Entertain, inform and enlighten--all of these are facets of good journalism. Since Johannes Gutenberg invented the printing press in circa 1440, the public has had an almost obsessive desire for information.
Whether it's reading about the city council meeting or the local sports team defeating its rival, readers want to know what is happening in their communities. People naturally want to know what is happening in their communities, as being knowledgeable isn't just a desire for citizens--it's necessary to be a functional citizen in society.
Imagine being in a neighborhood watch group in which you have to be cognizant of a potential threat to the neighborhood. If others around you started talking about the threat, but you had no idea who they were talking about, wouldn't you feel embarrassed? That's exactly what it would feel like to not know about the news.
With the advent of the Internet, social media and other advanced technology, people have searched for information with even more vigor. Readers constantly want to be in the know. Push notifications are the lifeblood of sports fans and Google is the ultimate information highway.
With information perhaps overloading society, however, how do today's journalists distinguish themselves from citizens? Citizen journalism is becoming popular, with Twitter and Facebook enabling users to post videos and pictures of news-related events.
Journalists can still be distinguished from citizens--the lines aren't getting blurred between the two. Rather, journalists and citizens are coming together to produce information that is beneficial for all.
For example, CNN brought Marquis Gibson onto its show during the aftermath of the shooting deaths of three police officers in Baton Rouge, Louisiana. Gibson was an eyewitness, and he brought insight about what happened.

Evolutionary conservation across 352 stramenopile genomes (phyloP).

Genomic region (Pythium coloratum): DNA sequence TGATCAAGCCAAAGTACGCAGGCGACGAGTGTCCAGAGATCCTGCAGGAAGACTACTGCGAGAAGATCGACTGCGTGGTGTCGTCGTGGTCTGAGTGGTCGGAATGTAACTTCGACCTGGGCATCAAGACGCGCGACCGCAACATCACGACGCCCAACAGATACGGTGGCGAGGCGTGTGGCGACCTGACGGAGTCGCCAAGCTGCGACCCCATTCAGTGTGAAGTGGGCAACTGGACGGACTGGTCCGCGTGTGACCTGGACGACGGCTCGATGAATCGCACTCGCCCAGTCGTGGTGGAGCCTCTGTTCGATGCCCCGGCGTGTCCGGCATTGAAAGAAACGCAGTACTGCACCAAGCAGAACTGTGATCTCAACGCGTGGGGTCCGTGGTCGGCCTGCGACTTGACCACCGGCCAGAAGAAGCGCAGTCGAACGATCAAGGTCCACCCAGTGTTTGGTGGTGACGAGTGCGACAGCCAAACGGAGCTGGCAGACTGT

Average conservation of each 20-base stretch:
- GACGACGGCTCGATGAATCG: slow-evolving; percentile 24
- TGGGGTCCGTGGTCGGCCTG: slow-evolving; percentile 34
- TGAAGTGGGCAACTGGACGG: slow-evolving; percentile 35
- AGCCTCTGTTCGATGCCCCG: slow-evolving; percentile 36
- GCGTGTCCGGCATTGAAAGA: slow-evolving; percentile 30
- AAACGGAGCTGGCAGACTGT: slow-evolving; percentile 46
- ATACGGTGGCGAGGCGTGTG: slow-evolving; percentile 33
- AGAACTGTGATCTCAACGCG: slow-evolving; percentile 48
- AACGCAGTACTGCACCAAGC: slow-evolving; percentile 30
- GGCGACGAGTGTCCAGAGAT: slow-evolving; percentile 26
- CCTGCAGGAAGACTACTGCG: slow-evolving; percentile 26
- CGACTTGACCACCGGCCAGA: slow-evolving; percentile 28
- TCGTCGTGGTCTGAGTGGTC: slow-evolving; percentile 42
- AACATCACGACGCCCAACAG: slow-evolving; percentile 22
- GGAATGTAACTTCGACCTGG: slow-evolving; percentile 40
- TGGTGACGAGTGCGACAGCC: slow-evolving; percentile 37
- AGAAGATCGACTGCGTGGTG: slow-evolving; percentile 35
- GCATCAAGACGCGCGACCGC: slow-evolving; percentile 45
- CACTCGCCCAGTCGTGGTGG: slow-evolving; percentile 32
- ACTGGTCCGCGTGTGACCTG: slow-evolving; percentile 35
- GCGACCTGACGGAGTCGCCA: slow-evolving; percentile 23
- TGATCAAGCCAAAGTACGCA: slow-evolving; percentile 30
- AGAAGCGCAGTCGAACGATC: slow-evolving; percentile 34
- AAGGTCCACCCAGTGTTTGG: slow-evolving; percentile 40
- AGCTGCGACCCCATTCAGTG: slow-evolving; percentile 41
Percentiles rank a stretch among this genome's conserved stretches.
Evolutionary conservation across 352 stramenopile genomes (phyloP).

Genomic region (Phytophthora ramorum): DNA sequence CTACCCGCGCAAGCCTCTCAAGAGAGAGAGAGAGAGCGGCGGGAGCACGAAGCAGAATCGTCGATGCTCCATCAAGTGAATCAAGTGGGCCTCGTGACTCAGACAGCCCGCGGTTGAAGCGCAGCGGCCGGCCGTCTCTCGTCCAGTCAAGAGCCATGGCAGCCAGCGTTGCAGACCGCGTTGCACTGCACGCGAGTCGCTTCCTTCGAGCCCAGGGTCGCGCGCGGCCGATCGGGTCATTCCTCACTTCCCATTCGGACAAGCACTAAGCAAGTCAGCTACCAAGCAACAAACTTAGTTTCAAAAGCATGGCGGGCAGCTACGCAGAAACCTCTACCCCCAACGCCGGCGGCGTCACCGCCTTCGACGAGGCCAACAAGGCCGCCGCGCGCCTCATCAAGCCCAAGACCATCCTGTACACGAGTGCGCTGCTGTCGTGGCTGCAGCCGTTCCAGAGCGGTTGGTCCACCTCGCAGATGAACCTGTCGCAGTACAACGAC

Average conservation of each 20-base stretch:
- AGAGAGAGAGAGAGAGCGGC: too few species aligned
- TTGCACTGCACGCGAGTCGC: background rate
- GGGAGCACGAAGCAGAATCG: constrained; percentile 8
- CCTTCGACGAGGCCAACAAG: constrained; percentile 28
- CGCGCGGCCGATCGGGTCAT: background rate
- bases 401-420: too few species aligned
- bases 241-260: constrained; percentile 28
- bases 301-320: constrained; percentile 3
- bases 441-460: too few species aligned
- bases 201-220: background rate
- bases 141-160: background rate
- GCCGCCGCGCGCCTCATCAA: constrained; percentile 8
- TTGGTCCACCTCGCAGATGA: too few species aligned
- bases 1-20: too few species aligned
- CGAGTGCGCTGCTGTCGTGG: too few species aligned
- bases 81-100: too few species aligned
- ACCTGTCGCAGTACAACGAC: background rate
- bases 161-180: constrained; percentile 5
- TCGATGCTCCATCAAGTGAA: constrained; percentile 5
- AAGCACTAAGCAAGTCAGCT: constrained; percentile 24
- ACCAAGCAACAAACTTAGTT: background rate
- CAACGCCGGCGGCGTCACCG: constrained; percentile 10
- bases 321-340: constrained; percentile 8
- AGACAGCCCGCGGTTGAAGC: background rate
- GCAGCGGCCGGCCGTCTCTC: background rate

Citizens' more amplified roles in the journalism field is causing some people to believe journalism is a dying profession. This simply isn't true, though.
The relationship between journalist and citizen should not be adversarial. Journalists sometimes need citizens to give insight on news in their community, and citizens need information about their community in order to function as a democracy.
Though journalism shouldn't be regarded as a dying field, it has its issues. Journalism, by its very nature, is in the business of providing people information.
Further, journalism doesn't have a content problem--journalists are still creating good stories--but a distribution problem.
The modes of distribution are more abundant than ever before. Before the advent of this era's high technology, newspapers, television and radio were the primary--and really the only--ways people got their news.
Sure, they could have heard something over the phone from their neighbor, or even by word of mouth.
But they didn't have the Internet. They didn't have the best mode of communication since, well, the newspaper. The Internet is able to connect people who otherwise wouldn't be able to connect. Theoretically, I could tweet someone who fsirom Canada--and I could likely get a response back.
People are connected more than ever before, but this doesn't mean journalism can't continue to do its job: provide information to the public and let them do the rest.